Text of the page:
Declaration of the Rights of Man Vs. Declaration of the Rights of Woman
In 1789 the delegates from the third estate took the tennis court oath, which stated that the group wouldn’t break up until it had succeeded in creating a new national constitution. They called themselves the National Assembly and after two months and six days of debate and voting they issued the Declaration of the Rights of Man and Citizen. This declaration contains seventeen articles, which makes the justification for authority no longer the King’s will but the protection of the natural rights of man. However, this document does not acknowledge any rights of women whatsoever. This prompted Marie Gouze to publish the Declaration of the Rights of Women under the pen name Olympe de Gouges two years later. The Declaration of the Rights of Man and Citizen and the Declaration of the Rights of Women are two very important documents in history which are similar in many ways but differ in many as well.
These documents both aim for the same goal: “to set forth in a solemn declaration the natural, inalienable, and sacred rights of man/woman”. Each of these documents uses seventeen articles, which follow the same main points article for article aside from slight variations in word choice and gender specific language, in order to accomplish this goal. In some instances the only difference in corresponding articles in each document is a W-o in front of the word man. The striking similarity between these documents, almost to the point of parody, serves the purpose of showing that woman and man are born equally and should be treated as such. However you can’t have equal treatment without equal punishment and article number seven: “No woman is exempted; she is indicted, arrested, and detained in the cases determined by the law. Women like men obey this rigorous law.” exemplifies women of the eighteenth century desire for equality.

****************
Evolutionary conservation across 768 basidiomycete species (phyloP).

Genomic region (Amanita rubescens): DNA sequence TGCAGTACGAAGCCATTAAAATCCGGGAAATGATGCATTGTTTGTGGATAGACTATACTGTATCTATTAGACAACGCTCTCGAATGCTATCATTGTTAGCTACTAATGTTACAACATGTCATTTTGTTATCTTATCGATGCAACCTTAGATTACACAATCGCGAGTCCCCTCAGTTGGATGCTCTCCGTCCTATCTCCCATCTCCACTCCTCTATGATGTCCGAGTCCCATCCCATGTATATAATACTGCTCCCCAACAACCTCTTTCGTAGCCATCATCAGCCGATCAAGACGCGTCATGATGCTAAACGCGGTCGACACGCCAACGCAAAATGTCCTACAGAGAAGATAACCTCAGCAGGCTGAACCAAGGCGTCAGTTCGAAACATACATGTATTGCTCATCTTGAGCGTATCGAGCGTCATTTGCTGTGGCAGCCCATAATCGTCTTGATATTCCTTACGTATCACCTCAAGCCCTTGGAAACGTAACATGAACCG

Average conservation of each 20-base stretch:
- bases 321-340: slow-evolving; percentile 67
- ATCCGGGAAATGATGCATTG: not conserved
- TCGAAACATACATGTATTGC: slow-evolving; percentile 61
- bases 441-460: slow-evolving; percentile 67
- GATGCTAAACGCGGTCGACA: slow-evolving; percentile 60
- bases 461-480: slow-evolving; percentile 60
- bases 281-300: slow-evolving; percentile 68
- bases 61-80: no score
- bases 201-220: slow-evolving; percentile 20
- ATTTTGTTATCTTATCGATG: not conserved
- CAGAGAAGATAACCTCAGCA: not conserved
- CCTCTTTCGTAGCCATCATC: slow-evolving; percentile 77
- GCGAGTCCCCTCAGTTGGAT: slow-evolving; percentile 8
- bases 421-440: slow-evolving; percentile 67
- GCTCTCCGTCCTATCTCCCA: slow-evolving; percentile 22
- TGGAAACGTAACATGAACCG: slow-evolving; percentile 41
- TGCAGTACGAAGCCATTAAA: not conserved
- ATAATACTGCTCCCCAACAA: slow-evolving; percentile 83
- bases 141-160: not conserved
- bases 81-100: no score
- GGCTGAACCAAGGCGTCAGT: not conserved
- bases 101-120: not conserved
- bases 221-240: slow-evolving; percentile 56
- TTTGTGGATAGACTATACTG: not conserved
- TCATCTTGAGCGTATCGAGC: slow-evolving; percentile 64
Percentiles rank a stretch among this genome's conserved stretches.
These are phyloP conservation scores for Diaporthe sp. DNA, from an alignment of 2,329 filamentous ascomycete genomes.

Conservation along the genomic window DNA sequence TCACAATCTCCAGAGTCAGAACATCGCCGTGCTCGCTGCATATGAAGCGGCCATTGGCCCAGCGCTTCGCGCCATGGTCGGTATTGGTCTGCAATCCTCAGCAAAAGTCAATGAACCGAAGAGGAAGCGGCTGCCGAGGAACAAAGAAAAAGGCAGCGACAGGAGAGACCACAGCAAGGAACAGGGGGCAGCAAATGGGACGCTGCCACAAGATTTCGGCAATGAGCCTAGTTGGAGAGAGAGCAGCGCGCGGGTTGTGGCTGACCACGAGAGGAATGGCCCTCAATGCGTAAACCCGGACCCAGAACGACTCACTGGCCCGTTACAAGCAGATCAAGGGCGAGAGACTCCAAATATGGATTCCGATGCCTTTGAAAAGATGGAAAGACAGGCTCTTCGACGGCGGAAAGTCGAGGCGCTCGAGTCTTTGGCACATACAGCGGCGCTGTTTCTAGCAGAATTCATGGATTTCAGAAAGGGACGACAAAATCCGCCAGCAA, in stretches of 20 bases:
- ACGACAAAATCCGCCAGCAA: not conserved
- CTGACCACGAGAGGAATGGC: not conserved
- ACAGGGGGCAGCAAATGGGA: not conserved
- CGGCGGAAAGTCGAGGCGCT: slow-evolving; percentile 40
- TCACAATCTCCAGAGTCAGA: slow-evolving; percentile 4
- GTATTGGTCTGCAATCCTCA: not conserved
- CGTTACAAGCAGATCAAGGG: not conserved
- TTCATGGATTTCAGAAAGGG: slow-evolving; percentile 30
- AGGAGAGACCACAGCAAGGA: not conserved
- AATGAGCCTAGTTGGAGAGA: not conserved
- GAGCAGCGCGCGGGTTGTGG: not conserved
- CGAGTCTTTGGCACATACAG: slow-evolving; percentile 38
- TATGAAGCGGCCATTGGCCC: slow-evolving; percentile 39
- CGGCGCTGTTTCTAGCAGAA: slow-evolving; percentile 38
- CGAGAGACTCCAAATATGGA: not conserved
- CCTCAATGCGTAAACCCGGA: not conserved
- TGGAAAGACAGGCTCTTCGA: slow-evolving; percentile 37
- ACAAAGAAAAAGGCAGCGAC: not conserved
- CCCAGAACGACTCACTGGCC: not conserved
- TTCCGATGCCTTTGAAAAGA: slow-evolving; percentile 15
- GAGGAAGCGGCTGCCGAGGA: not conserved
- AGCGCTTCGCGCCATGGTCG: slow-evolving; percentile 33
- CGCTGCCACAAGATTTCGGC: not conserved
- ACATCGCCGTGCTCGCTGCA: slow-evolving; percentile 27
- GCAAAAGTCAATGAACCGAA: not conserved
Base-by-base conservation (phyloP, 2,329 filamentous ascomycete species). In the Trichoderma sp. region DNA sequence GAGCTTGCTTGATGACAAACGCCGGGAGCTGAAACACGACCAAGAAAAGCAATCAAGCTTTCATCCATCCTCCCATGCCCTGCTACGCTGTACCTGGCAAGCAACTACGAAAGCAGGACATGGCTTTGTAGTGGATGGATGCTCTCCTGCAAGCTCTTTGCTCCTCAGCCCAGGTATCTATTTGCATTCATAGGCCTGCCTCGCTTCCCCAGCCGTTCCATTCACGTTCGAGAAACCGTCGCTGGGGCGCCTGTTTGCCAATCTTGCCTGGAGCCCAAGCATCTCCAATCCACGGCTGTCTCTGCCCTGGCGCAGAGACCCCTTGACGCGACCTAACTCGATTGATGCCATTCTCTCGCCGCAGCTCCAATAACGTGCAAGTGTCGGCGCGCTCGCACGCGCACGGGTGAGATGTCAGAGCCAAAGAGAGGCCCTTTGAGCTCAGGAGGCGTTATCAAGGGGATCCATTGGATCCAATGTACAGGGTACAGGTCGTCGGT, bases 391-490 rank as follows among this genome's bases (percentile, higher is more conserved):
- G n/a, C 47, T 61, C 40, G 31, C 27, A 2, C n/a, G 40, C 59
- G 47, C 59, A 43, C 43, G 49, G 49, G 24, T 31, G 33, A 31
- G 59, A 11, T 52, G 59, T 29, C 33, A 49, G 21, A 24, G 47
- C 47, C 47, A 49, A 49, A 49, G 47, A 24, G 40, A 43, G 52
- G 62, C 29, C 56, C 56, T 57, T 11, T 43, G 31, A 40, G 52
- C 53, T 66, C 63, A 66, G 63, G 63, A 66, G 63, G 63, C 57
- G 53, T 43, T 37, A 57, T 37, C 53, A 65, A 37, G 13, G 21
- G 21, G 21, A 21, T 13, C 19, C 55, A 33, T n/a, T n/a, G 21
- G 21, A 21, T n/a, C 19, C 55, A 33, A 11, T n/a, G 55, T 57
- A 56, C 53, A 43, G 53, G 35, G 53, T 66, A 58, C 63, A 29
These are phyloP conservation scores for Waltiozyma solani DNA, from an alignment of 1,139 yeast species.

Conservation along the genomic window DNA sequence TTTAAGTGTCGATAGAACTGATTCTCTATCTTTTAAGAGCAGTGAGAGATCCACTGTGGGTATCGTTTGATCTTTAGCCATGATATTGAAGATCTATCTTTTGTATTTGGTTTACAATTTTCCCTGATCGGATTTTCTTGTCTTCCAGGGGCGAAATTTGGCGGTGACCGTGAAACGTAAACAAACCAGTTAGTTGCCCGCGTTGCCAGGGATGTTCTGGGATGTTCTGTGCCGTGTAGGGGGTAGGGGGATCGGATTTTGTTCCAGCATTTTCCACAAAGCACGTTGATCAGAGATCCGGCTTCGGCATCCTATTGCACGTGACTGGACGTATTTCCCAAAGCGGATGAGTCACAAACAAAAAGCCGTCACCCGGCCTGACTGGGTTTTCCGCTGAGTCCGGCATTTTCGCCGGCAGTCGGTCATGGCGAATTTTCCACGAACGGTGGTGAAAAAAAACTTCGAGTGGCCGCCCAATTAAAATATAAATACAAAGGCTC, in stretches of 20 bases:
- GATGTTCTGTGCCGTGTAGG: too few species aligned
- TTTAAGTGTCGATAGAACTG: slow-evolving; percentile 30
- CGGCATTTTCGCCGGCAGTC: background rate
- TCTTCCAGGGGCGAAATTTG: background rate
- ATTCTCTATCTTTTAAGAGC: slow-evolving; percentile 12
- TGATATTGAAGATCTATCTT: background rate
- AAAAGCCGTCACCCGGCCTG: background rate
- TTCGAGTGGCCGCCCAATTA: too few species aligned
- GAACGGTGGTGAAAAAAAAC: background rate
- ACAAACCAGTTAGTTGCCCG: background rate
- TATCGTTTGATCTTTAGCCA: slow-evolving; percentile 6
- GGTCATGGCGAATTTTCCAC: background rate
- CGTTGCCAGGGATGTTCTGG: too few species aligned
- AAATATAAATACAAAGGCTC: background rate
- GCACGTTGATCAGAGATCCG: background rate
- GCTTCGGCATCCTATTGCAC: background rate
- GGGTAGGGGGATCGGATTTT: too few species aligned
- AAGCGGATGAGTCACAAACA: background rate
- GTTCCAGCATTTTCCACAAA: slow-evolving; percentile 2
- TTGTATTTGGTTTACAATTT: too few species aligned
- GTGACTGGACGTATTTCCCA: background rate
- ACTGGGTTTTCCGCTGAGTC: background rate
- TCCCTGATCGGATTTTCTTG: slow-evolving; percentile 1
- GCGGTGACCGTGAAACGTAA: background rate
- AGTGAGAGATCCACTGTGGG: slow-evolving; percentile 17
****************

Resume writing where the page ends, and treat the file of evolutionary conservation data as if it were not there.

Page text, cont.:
The majority of the differences between these documents are due to...